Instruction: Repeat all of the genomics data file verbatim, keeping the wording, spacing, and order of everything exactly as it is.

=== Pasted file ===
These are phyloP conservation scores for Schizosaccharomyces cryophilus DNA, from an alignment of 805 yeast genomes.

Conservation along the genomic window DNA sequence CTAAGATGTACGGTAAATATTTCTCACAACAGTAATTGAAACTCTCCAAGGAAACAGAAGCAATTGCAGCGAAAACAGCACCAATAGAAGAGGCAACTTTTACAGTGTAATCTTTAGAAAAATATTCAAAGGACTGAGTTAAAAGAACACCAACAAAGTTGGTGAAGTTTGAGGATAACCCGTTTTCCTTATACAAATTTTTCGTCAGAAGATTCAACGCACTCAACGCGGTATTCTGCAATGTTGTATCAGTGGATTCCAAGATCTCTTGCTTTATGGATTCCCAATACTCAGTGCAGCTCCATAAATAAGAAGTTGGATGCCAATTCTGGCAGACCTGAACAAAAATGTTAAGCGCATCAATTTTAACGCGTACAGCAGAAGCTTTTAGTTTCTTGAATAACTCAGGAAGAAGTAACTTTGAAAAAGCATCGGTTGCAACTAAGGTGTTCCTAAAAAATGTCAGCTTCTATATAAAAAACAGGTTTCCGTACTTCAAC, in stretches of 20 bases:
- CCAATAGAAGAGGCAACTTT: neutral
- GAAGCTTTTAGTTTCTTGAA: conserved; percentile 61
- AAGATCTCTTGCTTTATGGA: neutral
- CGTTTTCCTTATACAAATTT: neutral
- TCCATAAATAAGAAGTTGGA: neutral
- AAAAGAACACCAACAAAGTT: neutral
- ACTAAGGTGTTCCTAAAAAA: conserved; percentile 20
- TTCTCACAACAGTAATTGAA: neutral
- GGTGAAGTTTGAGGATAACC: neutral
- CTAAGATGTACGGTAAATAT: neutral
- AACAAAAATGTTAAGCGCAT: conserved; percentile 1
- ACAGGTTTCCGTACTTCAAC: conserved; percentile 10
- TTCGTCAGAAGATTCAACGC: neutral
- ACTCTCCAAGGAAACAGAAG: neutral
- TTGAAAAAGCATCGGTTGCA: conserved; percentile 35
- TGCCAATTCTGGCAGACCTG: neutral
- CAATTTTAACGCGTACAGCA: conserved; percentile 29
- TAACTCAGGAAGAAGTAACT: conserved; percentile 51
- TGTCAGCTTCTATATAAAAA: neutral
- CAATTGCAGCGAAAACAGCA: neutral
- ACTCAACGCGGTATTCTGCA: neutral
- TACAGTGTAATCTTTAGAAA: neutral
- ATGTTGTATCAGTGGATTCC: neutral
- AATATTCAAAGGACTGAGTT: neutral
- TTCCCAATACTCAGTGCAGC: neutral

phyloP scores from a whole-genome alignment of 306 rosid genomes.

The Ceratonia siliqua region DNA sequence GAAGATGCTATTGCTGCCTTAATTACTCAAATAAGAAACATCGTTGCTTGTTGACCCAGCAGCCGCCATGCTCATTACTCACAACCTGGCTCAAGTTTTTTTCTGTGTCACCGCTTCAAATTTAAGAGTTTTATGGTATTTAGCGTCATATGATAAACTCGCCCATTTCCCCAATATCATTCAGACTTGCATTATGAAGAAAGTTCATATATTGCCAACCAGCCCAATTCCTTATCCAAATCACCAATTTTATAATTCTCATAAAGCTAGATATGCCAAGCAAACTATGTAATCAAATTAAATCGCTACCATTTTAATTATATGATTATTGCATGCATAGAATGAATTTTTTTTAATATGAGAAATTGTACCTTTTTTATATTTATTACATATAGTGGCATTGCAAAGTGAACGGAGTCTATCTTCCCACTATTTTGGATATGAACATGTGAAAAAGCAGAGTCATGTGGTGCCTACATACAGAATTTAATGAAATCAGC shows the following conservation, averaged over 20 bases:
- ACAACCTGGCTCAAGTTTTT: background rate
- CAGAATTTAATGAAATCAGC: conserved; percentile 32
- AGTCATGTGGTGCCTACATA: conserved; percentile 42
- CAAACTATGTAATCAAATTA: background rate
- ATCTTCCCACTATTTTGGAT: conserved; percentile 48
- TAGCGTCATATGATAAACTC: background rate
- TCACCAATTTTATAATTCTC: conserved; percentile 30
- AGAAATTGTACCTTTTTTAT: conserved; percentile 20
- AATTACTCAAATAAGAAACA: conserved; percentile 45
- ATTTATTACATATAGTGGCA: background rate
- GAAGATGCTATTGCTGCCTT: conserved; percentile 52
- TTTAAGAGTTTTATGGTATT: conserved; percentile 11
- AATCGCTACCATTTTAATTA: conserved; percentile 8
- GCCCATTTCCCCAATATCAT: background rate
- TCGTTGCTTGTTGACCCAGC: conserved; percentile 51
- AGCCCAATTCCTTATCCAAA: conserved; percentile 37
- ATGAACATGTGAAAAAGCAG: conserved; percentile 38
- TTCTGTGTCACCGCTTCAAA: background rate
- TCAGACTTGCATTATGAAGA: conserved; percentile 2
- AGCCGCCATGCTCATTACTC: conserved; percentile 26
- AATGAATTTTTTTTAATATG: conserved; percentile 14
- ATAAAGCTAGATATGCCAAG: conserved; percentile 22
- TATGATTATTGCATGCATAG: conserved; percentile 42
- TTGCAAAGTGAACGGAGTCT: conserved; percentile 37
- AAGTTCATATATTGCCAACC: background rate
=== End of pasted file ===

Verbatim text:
These are phyloP conservation scores for Schizosaccharomyces cryophilus DNA, from an alignment of 805 yeast genomes.

Conservation along the genomic window DNA sequence CTAAGATGTACGGTAAATATTTCTCACAACAGTAATTGAAACTCTCCAAGGAAACAGAAGCAATTGCAGCGAAAACAGCACCAATAGAAGAGGCAACTTTTACAGTGTAATCTTTAGAAAAATATTCAAAGGACTGAGTTAAAAGAACACCAACAAAGTTGGTGAAGTTTGAGGATAACCCGTTTTCCTTATACAAATTTTTCGTCAGAAGATTCAACGCACTCAACGCGGTATTCTGCAATGTTGTATCAGTGGATTCCAAGATCTCTTGCTTTATGGATTCCCAATACTCAGTGCAGCTCCATAAATAAGAAGTTGGATGCCAATTCTGGCAGACCTGAACAAAAATGTTAAGCGCATCAATTTTAACGCGTACAGCAGAAGCTTTTAGTTTCTTGAATAACTCAGGAAGAAGTAACTTTGAAAAAGCATCGGTTGCAACTAAGGTGTTCCTAAAAAATGTCAGCTTCTATATAAAAAACAGGTTTCCGTACTTCAAC, in stretches of 20 bases:
- CCAATAGAAGAGGCAACTTT: neutral
- GAAGCTTTTAGTTTCTTGAA: conserved; percentile 61
- AAGATCTCTTGCTTTATGGA: neutral
- CGTTTTCCTTATACAAATTT: neutral
- TCCATAAATAAGAAGTTGGA: neutral
- AAAAGAACACCAACAAAGTT: neutral
- ACTAAGGTGTTCCTAAAAAA: conserved; percentile 20
- TTCTCACAACAGTAATTGAA: neutral
- GGTGAAGTTTGAGGATAACC: neutral
- CTAAGATGTACGGTAAATAT: neutral
- AACAAAAATGTTAAGCGCAT: conserved; percentile 1
- ACAGGTTTCCGTACTTCAAC: conserved; percentile 10
- TTCGTCAGAAGATTCAACGC: neutral
- ACTCTCCAAGGAAACAGAAG: neutral
- TTGAAAAAGCATCGGTTGCA: conserved; percentile 35
- TGCCAATTCTGGCAGACCTG: neutral
- CAATTTTAACGCGTACAGCA: conserved; percentile 29
- TAACTCAGGAAGAAGTAACT: conserved; percentile 51
- TGTCAGCTTCTATATAAAAA: neutral
- CAATTGCAGCGAAAACAGCA: neutral
- ACTCAACGCGGTATTCTGCA: neutral
- TACAGTGTAATCTTTAGAAA: neutral
- ATGTTGTATCAGTGGATTCC: neutral
- AATATTCAAAGGACTGAGTT: neutral
- TTCCCAATACTCAGTGCAGC: neutral

phyloP scores from a whole-genome alignment of 306 rosid genomes.

The Ceratonia siliqua region DNA sequence GAAGATGCTATTGCTGCCTTAATTACTCAAATAAGAAACATCGTTGCTTGTTGACCCAGCAGCCGCCATGCTCATTACTCACAACCTGGCTCAAGTTTTTTTCTGTGTCACCGCTTCAAATTTAAGAGTTTTATGGTATTTAGCGTCATATGATAAACTCGCCCATTTCCCCAATATCATTCAGACTTGCATTATGAAGAAAGTTCATATATTGCCAACCAGCCCAATTCCTTATCCAAATCACCAATTTTATAATTCTCATAAAGCTAGATATGCCAAGCAAACTATGTAATCAAATTAAATCGCTACCATTTTAATTATATGATTATTGCATGCATAGAATGAATTTTTTTTAATATGAGAAATTGTACCTTTTTTATATTTATTACATATAGTGGCATTGCAAAGTGAACGGAGTCTATCTTCCCACTATTTTGGATATGAACATGTGAAAAAGCAGAGTCATGTGGTGCCTACATACAGAATTTAATGAAATCAGC shows the following conservation, averaged over 20 bases:
- ACAACCTGGCTCAAGTTTTT: background rate
- CAGAATTTAATGAAATCAGC: conserved; percentile 32
- AGTCATGTGGTGCCTACATA: conserved; percentile 42
- CAAACTATGTAATCAAATTA: background rate
- ATCTTCCCACTATTTTGGAT: conserved; percentile 48
- TAGCGTCATATGATAAACTC: background rate
- TCACCAATTTTATAATTCTC: conserved; percentile 30
- AGAAATTGTACCTTTTTTAT: conserved; percentile 20
- AATTACTCAAATAAGAAACA: conserved; percentile 45
- ATTTATTACATATAGTGGCA: background rate
- GAAGATGCTATTGCTGCCTT: conserved; percentile 52
- TTTAAGAGTTTTATGGTATT: conserved; percentile 11
- AATCGCTACCATTTTAATTA: conserved; percentile 8
- GCCCATTTCCCCAATATCAT: background rate
- TCGTTGCTTGTTGACCCAGC: conserved; percentile 51
- AGCCCAATTCCTTATCCAAA: conserved; percentile 37
- ATGAACATGTGAAAAAGCAG: conserved; percentile 38
- TTCTGTGTCACCGCTTCAAA: background rate
- TCAGACTTGCATTATGAAGA: conserved; percentile 2
- AGCCGCCATGCTCATTACTC: conserved; percentile 26
- AATGAATTTTTTTTAATATG: conserved; percentile 14
- ATAAAGCTAGATATGCCAAG: conserved; percentile 22
- TATGATTATTGCATGCATAG: conserved; percentile 42
- TTGCAAAGTGAACGGAGTCT: conserved; percentile 37
- AAGTTCATATATTGCCAACC: background rate